A new Barbados hotel room tax that will see families forced to pay up to £180 in bed taxes for a typical stay has been slammed as an “outrage” and “unhelpful”.

Operators, agents and hoteliers were given just over a week’s notice by the island’s government before the levy comes into force on Sunday.

The levy on accommodation, collected in resort, will cost between US$2.50 (£1.90) and $10 (£7.55) per room per night until VAT doubles to 15% in 2020.

The new tax equates to $240 (£181) for a family staying 12 nights – a typical length of stay for Britons – in two interconnecting rooms in a luxury hotel.

In addition, an ‘airline travel and tourism development fee’ of $70 dollars (£53) will be charged from October 1 when clients fly back to the UK, and a 2.5% levy will be charged on ‘direct tourism services’, such as car hire. The measures are part of an austerity budget by new prime minister Mia Mottley.

Designer Travel managing director Amanda Matthews said: “It’s an outrage. I could understand it if it was on new bookings but we have clients who booked a year ago. We now have to tell them there is a tax. They are not happy.”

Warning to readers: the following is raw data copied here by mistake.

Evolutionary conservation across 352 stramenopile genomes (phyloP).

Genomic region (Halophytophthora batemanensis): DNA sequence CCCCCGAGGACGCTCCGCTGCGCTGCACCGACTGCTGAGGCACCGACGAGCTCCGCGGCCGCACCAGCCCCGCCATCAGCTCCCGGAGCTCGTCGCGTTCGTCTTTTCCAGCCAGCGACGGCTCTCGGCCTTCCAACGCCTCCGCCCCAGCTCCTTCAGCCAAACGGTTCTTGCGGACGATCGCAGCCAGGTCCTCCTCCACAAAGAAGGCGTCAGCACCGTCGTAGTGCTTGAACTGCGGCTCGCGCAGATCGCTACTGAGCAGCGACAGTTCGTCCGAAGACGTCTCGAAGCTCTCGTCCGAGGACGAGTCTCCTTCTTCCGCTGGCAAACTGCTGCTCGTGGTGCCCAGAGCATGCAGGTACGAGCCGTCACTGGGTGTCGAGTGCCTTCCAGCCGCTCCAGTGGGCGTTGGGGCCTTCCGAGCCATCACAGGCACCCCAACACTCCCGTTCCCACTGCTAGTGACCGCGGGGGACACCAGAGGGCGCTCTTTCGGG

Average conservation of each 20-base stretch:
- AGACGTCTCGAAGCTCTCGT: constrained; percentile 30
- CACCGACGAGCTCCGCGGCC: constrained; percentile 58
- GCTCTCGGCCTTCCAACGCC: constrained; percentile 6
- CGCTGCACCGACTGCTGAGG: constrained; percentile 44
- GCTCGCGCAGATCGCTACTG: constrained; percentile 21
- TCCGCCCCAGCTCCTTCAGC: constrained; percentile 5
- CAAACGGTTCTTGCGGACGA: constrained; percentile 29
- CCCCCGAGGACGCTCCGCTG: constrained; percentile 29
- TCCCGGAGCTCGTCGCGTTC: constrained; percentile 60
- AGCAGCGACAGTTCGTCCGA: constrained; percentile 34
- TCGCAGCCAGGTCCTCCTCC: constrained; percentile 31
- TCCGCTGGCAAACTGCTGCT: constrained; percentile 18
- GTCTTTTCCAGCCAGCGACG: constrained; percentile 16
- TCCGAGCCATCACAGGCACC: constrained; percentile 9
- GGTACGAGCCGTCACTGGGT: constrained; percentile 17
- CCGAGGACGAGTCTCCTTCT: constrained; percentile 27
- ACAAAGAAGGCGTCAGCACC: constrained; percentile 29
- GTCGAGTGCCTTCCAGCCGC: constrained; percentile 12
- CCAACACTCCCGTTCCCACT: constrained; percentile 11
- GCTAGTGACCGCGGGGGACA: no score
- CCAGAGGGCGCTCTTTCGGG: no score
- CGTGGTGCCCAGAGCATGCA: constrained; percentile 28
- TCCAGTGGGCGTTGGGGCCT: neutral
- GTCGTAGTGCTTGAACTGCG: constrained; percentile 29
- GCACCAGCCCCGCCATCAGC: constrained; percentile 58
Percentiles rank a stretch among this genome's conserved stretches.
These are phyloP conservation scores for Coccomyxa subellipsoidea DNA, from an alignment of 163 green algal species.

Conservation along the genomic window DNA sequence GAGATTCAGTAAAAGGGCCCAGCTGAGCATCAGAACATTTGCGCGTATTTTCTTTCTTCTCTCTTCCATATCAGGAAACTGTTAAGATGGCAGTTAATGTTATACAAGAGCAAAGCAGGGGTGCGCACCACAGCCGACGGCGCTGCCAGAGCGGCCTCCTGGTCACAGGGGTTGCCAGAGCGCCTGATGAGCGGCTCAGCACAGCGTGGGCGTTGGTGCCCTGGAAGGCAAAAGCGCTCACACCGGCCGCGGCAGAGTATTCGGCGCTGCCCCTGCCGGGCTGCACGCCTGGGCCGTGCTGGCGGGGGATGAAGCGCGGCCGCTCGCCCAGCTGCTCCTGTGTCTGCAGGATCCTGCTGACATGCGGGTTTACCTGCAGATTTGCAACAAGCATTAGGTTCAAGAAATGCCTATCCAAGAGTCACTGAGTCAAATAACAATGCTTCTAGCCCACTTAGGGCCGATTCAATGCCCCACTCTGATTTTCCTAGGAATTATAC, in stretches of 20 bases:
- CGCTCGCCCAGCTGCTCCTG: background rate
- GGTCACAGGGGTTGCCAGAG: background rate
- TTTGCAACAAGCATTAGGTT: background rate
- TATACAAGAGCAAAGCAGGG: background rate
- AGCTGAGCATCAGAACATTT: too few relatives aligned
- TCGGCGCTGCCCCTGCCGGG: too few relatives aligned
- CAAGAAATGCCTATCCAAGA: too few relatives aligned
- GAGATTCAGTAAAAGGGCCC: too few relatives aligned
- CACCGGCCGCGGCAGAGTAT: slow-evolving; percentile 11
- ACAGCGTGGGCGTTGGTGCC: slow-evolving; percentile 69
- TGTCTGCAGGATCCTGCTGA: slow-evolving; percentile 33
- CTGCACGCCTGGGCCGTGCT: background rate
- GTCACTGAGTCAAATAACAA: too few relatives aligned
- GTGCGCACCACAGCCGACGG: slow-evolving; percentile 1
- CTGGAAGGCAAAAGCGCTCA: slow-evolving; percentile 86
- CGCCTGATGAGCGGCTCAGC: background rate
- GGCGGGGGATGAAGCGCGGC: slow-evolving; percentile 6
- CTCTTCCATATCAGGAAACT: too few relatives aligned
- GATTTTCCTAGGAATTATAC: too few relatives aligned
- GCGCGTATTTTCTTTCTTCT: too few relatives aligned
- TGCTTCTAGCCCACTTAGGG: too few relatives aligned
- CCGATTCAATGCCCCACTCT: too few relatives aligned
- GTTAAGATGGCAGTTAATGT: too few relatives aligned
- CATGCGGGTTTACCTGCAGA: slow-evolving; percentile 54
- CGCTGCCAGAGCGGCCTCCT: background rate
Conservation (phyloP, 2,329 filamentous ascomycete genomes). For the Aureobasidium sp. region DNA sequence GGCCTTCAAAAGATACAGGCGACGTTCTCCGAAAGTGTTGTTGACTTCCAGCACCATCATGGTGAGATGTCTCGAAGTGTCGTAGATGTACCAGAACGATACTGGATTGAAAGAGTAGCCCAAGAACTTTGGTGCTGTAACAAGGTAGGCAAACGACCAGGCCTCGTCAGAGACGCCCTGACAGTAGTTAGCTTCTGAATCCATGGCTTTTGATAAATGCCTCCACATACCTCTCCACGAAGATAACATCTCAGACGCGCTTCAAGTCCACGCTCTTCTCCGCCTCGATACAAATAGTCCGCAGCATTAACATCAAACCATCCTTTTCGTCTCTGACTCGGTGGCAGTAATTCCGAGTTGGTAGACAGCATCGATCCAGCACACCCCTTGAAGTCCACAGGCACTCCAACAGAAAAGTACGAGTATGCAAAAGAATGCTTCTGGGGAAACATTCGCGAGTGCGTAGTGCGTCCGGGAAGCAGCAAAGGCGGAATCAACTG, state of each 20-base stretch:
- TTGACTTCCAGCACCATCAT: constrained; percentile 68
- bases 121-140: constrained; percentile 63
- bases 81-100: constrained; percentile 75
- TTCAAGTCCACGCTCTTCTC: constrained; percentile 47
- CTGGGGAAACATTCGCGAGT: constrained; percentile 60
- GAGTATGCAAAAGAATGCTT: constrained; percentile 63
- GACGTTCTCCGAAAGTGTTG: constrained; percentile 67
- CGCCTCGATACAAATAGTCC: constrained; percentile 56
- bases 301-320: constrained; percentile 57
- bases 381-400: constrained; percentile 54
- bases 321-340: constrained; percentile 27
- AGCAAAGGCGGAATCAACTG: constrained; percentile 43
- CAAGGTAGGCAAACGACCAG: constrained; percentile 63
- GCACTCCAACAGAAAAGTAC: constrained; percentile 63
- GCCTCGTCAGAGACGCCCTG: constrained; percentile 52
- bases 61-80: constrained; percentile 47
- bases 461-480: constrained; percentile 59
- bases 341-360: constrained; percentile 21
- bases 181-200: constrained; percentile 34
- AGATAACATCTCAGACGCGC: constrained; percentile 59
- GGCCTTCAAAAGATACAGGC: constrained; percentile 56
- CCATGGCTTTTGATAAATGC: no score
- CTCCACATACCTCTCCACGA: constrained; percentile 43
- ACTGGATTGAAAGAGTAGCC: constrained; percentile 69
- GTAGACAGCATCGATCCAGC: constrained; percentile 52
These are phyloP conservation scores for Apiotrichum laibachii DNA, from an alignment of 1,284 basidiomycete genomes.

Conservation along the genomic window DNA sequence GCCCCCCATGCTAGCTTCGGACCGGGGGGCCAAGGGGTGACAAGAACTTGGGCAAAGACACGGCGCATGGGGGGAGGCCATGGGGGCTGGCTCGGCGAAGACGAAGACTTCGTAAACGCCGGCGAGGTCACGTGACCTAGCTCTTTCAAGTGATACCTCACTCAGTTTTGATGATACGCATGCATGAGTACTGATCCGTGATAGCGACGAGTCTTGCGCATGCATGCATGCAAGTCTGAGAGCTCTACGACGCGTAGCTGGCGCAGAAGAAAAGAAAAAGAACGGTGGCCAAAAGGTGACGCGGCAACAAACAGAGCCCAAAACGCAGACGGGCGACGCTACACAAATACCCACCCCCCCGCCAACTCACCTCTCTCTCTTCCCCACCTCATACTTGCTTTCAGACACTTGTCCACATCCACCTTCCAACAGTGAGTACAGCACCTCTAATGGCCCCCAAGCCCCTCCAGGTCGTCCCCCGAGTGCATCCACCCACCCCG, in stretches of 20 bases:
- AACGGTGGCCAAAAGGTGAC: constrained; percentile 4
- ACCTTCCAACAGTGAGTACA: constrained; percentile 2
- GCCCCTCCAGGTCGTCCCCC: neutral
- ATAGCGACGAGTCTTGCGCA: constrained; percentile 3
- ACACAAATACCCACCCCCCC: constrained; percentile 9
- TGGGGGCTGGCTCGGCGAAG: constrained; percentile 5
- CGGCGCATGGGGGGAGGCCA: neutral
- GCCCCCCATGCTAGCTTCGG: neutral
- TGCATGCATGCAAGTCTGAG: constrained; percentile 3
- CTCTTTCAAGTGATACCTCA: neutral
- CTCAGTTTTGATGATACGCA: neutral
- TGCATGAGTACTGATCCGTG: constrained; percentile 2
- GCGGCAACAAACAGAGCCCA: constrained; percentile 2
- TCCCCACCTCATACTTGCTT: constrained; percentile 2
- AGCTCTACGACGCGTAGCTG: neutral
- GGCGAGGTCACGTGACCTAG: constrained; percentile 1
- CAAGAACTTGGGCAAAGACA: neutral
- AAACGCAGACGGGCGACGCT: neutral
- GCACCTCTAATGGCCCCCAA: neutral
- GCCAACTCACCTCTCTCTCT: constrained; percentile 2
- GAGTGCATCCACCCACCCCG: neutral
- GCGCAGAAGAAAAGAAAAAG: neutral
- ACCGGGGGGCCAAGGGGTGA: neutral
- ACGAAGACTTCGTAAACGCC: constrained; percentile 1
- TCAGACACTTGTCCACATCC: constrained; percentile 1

She believes off-peak sales could be hit. “This is already a premium‑priced island and this will make it so expensive,” she said.

The Destination Lounge director Jake Goodenough said: “This tax is substantial. If there is an equivalent resort [on another island] at a comparable price, clients will go there instead.”

Caribtours managing director Paul Cleary said: “This is not news we like to receive at short notice.
“It is unhelpful it is being introduced immediately.”

Sandals is to absorb the levy at its Sandals Royal Barbados and Sandals Barbados properties.

Last year, Barbados attracted 187,000 Britons, or 16.5% of all UK visitors to the Caribbean – the equal-largest share with Jamaica.

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